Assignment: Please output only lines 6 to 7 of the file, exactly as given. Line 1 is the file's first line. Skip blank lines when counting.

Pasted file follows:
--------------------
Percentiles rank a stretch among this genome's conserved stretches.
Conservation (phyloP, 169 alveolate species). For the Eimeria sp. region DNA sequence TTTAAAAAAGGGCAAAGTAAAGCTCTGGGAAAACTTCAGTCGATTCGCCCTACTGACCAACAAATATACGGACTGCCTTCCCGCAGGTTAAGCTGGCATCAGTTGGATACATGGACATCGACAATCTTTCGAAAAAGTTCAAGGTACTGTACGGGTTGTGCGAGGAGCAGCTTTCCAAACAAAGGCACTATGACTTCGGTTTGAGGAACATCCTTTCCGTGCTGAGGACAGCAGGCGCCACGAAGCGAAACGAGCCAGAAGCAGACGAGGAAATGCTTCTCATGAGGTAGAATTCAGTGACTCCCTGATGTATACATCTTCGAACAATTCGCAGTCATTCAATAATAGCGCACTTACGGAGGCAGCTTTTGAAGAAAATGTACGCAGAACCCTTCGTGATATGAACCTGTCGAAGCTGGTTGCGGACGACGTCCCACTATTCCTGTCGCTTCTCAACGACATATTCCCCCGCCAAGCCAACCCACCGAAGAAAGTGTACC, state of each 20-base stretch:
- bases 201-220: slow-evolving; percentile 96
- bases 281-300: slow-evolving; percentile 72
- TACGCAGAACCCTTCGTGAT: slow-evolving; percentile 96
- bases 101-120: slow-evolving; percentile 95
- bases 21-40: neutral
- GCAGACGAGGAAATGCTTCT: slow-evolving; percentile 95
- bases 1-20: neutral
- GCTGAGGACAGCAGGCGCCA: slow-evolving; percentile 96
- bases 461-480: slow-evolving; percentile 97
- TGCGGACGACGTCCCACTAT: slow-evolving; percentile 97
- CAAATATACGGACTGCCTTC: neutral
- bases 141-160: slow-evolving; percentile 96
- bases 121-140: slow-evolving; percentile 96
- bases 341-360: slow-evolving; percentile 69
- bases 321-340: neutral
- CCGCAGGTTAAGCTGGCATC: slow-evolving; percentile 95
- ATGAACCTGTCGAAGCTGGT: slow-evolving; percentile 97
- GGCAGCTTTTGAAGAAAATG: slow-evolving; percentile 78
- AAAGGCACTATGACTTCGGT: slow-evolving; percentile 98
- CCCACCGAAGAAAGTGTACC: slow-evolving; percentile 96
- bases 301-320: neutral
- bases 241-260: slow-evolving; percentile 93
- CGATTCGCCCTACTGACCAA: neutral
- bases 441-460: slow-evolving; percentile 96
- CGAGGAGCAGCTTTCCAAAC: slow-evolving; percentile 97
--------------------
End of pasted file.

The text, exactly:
- bases 101-120: slow-evolving; percentile 95
- bases 21-40: neutral